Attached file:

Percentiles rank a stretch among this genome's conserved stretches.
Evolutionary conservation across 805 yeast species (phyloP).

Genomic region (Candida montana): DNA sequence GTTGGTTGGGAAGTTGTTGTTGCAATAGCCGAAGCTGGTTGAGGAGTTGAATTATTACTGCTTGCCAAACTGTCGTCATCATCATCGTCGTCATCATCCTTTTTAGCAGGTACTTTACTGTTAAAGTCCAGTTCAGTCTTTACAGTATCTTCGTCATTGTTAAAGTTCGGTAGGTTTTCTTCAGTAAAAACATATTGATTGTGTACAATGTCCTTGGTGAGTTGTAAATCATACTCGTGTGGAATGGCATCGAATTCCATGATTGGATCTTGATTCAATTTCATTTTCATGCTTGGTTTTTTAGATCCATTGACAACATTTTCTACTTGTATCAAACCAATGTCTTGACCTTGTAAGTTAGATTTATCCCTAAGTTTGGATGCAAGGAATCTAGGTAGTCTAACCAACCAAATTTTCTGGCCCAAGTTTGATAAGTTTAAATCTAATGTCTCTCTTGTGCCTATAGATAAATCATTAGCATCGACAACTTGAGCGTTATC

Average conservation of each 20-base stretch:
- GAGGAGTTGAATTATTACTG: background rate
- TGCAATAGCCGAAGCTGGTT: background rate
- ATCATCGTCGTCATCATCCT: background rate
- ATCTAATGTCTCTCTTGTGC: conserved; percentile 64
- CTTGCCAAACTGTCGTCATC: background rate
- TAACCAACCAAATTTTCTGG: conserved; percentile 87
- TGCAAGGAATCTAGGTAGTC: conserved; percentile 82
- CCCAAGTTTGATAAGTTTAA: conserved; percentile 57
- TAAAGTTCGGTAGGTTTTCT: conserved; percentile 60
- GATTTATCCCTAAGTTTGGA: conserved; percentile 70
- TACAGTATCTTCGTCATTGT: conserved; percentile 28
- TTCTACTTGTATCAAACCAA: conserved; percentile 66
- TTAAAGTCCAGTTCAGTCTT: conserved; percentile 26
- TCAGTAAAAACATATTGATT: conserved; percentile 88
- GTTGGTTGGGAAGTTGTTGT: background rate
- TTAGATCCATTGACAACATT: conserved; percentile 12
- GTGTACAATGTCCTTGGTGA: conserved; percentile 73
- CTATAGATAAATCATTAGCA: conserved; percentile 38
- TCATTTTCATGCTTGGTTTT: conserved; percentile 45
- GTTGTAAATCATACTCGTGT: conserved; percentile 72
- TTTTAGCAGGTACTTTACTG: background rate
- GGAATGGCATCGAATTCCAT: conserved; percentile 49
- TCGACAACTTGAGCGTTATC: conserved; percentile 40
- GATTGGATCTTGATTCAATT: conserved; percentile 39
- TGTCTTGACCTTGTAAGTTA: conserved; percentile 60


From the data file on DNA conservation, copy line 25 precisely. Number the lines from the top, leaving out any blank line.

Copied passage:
- TTTTAGCAGGTACTTTACTG: background rate